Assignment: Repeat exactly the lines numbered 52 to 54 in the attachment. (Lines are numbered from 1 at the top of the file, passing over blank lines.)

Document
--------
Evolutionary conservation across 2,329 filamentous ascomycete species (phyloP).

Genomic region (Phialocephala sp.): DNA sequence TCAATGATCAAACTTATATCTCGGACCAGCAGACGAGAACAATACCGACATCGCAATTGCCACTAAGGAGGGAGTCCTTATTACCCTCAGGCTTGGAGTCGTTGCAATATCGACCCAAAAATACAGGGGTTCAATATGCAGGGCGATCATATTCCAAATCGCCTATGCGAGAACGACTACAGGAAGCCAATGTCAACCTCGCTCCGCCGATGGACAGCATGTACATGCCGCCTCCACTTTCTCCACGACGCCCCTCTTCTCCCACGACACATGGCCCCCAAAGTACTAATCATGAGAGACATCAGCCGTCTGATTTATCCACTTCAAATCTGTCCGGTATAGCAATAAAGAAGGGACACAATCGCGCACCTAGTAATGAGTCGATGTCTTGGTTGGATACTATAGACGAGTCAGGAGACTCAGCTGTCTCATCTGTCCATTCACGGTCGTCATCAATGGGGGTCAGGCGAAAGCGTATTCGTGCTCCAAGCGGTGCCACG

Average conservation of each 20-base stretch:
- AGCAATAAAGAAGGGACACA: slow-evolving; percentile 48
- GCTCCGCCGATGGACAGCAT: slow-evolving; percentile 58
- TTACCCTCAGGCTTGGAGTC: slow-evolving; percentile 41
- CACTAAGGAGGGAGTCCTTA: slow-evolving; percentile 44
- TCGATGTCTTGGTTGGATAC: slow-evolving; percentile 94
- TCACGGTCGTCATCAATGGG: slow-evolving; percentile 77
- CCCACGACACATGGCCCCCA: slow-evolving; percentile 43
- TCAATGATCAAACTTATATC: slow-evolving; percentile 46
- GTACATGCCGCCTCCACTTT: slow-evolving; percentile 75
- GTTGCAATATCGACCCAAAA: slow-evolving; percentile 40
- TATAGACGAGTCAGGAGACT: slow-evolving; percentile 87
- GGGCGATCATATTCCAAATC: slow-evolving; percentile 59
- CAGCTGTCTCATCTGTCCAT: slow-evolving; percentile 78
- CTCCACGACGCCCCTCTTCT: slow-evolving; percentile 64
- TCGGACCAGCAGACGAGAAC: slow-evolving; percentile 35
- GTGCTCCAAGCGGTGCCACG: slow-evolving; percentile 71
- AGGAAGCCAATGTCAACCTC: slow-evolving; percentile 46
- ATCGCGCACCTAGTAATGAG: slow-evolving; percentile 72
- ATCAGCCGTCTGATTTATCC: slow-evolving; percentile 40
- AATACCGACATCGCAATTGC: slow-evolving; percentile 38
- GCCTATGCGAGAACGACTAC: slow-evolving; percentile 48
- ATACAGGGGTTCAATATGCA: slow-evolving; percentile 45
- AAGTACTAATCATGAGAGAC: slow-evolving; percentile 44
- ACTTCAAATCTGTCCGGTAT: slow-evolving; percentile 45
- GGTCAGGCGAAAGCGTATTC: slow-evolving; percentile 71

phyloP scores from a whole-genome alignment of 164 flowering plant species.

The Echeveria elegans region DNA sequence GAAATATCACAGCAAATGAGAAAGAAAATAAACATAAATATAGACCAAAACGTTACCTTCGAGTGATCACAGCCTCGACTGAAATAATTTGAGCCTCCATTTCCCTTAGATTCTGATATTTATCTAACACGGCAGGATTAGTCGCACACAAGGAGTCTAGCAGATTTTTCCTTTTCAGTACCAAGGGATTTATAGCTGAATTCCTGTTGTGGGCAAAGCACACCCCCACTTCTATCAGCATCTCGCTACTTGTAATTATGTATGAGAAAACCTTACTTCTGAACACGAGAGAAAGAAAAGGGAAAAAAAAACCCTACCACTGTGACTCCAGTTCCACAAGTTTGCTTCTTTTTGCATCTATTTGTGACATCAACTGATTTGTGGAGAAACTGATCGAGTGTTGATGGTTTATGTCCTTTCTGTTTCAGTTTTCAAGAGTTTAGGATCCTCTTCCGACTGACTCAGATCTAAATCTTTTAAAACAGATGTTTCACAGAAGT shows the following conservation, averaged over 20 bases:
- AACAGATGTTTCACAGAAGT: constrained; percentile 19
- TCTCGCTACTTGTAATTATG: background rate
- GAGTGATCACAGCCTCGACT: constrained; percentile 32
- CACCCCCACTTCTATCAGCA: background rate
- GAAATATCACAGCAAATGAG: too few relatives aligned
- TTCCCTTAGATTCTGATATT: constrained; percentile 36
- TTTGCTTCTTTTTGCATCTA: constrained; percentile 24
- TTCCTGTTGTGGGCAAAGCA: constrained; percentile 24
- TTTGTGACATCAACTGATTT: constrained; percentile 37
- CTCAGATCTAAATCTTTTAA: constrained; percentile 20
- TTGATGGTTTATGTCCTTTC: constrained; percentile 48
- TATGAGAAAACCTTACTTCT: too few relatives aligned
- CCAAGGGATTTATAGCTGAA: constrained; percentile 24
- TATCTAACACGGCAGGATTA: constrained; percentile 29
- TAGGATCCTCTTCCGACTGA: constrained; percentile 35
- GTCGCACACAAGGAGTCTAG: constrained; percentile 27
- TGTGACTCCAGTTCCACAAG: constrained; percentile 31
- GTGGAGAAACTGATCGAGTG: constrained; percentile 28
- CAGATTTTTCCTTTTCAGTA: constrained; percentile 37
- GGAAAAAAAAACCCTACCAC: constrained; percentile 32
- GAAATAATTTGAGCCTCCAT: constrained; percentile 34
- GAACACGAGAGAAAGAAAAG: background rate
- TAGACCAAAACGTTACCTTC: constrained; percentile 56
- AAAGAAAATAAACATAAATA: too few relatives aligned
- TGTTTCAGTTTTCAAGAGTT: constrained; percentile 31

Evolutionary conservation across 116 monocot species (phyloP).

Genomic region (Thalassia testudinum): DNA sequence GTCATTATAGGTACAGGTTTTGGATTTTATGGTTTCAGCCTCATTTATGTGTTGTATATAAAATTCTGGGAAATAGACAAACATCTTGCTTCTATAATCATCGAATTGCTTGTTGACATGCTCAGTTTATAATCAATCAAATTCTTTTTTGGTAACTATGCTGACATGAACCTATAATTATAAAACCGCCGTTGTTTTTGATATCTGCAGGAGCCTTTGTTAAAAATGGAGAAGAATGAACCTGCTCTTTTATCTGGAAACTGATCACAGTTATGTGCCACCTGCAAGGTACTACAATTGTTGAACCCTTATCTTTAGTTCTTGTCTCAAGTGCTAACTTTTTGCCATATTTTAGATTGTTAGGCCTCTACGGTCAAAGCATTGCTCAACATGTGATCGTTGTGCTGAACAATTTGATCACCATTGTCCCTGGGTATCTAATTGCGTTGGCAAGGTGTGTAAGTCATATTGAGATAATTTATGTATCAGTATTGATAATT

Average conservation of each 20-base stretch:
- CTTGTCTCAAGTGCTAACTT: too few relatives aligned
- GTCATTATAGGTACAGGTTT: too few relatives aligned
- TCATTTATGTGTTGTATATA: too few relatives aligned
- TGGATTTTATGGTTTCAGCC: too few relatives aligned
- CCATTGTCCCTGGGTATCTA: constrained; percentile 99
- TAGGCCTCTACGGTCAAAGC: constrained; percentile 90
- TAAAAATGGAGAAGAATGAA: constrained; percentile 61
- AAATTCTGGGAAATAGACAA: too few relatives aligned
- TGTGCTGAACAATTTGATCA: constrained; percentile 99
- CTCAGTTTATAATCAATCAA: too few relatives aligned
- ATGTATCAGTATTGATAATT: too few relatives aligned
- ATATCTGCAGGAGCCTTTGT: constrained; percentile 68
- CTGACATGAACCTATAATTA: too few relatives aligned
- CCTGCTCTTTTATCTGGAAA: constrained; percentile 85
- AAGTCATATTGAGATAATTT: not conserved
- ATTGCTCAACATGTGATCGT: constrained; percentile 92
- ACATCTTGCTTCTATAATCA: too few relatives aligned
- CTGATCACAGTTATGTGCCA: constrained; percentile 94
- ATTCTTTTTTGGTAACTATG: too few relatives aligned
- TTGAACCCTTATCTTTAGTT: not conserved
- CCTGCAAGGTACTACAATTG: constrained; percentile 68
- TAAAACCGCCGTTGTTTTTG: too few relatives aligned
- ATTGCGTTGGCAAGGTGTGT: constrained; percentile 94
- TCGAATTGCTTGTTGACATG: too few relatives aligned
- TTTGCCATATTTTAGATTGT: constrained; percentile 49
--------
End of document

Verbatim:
- GAACACGAGAGAAAGAAAAG: background rate
- TAGACCAAAACGTTACCTTC: constrained; percentile 56
- AAAGAAAATAAACATAAATA: too few relatives aligned